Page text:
Haliemariam shares his hopes for Ethiopia and football

Team Wellington striker Nathanael Haliemariam acknowledges he is one of the lucky few to escape from cruel poverty in Africa.

“I am one of the lucky ones to get out of Africa and get the opportunities I did in life. When you go see some of the kids on the street over there who have nothing, it kills me.”

His visits to Ethiopia have motivated him to “give something back” to the region. He actively participates in feasibility projects organised through the Hutt City Rotary Club. He hopes his work will create better outcomes for kids over there.

“In the short term, it would be great to get as much kids off the street and food into their stomach. In the long term, it’s a matter of providing opportunities for kids to express themselves through education or sport.”

Despite his hopes, he is fully aware of the challenges ahead.

“At the moment- partly due to the political climate- there are very little pathways for children. It’s very difficult, but you’ve just got to remind yourself of all the ones that are struggling- that keeps you going.”

He would love to continue helping out with aid efforts in the future.

“Getting yourself involved is an amazing feeling. Obviously for me there is an emotional attachment given where I come from. If more people get involved in this kind of work, the world could be a much better place one day.”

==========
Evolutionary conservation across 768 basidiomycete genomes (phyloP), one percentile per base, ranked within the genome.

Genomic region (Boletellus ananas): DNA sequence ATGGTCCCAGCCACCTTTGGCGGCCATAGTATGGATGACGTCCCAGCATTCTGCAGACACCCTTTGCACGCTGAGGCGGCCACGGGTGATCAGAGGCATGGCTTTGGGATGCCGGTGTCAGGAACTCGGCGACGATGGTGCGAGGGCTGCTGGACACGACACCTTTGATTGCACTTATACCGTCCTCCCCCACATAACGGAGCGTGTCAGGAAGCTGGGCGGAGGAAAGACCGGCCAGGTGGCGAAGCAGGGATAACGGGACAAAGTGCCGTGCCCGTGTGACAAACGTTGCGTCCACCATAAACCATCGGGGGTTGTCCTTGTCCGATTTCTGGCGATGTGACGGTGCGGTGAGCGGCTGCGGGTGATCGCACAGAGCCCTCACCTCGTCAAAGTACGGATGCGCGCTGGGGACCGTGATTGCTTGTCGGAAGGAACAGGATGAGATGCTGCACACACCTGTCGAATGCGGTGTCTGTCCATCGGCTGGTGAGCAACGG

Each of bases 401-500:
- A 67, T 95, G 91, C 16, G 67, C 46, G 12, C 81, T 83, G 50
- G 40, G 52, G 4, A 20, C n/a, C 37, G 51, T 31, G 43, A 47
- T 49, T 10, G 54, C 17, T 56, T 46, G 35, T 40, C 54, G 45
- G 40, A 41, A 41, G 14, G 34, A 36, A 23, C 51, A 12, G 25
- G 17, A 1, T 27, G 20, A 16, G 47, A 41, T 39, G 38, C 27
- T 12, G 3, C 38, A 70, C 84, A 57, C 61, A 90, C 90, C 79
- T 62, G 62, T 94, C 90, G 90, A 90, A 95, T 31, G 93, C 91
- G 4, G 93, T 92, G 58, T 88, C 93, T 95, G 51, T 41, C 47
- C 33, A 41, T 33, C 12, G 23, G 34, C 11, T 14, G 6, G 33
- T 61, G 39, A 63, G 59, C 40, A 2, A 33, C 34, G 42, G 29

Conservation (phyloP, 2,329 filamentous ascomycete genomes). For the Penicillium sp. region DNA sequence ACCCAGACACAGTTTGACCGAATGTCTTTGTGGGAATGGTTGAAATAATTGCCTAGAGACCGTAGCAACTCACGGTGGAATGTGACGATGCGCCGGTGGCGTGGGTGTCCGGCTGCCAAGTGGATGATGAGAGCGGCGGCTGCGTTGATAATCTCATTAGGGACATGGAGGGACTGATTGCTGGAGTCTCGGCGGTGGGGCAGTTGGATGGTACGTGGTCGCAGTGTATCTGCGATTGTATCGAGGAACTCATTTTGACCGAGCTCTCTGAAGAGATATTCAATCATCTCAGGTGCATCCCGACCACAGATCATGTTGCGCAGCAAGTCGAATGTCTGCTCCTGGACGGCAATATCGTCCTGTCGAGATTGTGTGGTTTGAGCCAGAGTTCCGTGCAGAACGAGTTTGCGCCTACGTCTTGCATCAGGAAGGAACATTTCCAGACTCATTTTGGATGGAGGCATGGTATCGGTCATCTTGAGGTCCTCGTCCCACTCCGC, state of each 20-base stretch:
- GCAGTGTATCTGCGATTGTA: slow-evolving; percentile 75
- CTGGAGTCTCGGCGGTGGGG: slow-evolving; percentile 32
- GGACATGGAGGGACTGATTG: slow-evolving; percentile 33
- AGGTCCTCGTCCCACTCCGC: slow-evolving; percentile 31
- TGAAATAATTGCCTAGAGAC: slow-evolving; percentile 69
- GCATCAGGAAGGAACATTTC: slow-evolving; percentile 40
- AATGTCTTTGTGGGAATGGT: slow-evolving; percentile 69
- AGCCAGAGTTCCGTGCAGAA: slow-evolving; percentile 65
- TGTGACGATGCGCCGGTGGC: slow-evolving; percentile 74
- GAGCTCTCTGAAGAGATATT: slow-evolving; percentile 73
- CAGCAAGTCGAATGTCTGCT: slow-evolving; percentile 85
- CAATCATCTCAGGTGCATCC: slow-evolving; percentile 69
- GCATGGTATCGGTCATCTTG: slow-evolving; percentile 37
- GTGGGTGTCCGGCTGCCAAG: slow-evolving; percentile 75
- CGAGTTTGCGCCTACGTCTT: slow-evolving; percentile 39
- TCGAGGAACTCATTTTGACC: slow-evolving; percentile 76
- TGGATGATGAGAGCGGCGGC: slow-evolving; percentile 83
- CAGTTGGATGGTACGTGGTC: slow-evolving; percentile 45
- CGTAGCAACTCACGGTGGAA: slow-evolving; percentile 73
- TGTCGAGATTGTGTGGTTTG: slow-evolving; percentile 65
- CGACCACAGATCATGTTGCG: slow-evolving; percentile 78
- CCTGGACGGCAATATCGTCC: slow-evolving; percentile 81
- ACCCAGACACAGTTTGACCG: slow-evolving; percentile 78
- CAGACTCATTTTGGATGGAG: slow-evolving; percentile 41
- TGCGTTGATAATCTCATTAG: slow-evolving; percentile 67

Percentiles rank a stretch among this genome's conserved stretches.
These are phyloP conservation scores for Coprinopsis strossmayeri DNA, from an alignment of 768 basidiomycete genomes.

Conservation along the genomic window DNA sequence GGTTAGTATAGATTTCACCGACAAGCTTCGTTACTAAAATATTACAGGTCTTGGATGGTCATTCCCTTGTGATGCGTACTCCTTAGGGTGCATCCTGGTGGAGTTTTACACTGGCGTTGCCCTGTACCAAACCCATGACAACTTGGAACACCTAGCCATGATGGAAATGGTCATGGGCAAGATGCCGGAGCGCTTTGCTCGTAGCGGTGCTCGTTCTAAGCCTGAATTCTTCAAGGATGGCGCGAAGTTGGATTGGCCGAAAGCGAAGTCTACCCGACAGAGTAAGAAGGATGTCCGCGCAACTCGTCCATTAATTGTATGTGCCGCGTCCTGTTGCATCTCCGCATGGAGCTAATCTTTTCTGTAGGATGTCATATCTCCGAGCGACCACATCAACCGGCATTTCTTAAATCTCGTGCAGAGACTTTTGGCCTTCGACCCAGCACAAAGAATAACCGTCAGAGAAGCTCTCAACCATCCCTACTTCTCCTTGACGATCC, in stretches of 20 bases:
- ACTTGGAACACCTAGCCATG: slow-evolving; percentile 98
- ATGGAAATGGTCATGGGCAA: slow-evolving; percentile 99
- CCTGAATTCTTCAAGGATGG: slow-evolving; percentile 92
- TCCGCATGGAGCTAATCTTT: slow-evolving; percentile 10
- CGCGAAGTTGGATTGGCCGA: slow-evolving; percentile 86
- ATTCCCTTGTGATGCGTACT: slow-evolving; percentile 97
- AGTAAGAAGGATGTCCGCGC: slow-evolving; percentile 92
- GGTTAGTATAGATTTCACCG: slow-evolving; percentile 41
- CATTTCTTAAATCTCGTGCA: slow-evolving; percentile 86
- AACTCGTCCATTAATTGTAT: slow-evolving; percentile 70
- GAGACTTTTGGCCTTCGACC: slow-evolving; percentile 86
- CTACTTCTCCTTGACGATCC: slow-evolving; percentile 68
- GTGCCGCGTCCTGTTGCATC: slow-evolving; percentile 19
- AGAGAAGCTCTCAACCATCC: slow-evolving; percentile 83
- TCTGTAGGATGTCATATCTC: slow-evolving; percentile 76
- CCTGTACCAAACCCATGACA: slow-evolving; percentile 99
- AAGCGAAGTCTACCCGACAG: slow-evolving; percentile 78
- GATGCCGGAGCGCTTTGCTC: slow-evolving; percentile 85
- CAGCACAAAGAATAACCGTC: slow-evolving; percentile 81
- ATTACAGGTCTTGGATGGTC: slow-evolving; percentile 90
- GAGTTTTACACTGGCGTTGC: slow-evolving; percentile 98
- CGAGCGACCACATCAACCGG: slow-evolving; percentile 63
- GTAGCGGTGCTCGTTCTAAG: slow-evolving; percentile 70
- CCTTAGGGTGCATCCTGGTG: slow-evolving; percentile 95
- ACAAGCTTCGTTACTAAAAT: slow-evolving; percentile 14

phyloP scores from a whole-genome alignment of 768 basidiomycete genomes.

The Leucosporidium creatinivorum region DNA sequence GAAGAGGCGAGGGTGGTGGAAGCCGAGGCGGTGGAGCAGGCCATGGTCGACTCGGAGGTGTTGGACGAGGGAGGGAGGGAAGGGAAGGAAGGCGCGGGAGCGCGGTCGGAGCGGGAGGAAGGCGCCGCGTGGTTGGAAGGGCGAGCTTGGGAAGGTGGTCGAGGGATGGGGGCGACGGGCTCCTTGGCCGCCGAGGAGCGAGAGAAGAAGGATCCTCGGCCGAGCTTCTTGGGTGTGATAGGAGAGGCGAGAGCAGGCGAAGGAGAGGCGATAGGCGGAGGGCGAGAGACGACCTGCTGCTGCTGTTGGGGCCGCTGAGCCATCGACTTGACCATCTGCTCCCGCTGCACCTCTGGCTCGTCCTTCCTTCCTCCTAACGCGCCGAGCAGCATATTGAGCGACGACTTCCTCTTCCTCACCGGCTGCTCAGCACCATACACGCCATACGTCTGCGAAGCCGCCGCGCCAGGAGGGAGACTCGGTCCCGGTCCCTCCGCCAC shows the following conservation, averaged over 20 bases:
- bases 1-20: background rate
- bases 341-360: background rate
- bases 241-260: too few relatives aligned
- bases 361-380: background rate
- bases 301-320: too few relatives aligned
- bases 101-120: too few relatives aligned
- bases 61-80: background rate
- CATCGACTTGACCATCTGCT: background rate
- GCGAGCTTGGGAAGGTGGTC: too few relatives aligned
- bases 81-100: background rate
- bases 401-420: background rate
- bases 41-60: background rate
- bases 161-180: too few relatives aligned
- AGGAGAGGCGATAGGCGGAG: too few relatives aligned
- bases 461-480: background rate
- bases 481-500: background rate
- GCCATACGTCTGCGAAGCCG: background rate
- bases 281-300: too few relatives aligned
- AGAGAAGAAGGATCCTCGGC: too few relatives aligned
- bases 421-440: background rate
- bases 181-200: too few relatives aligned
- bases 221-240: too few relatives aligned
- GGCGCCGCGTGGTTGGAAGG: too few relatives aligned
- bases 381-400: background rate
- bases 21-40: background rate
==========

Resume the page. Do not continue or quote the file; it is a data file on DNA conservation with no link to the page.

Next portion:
Born in Sudan to Ethiopian parents, Haliemariam’s family relocated to Aotearoa when he was one-year old. Not surprisingly, the Ethiopian Kiwi took a liking to long-distance running as a kid.

In fact, as far as he was concerned, football was a clear second to a sport that has put Ethiopia on the global sporting map.

“I didn’t really like football growing up. I was actually more of a runner, obviously being Ethiopian we love to run I guess!”

As he grew older, his passion for football developed. He can vividly recall watching his favourite players growing up.

“I used to watch Romário a lot, he was an unbelievable striker. Then after him, it was Ronaldo. I loved the way they could take on players, hold the ball up and finish- they just had the full package. They played a big role in my football development.”

Haliemariam’s talents were recognised at an early age. After representing St Peters First XI, he was selected for Eastern Suburbs in his final year at college. Haliemariam would go on to represent the Phoenix Reserves, Auckland City and German club Rielasingen prior to joining Team Wellington.

So what attracted him to Team Wellington?

“I spoke to a lot of coaches and players about the environment (at Team Wellington) and I was really impressed. The coaching philosophy was also really important for me and I was quite intrigued by José’s approach having known him from my time at Auckland City Youth and Central United.”

He feels his performances could be better after joining the club half way through the season.

“As a striker- in terms of goals- I know I can do better having only scored three goals so far for the club. I’ve just got to keep grinding away to ensure I improve.”

Haliemariam has set himself clear goals for the remainder of the season.

“I’ve set myself the goal of starting our remaining games. I would also like to help Team Wellington win the national and Oceanic League. I was fortunate enough to go to the FIFA Club World Cup with Auckland City and I’d love to do that again.”

If there is one thing for sure, Haliemariam does not lack ambition. He has set his sights firmly on making the All Whites.

“I’d love to make the national team over the next one or two years. I know I’ve got a lot of work to do but that is something I am willing to do.”

If his determination is anything to go by, you wouldn’t want to bet against the lean striker going the distance and achieving his ultimate dream.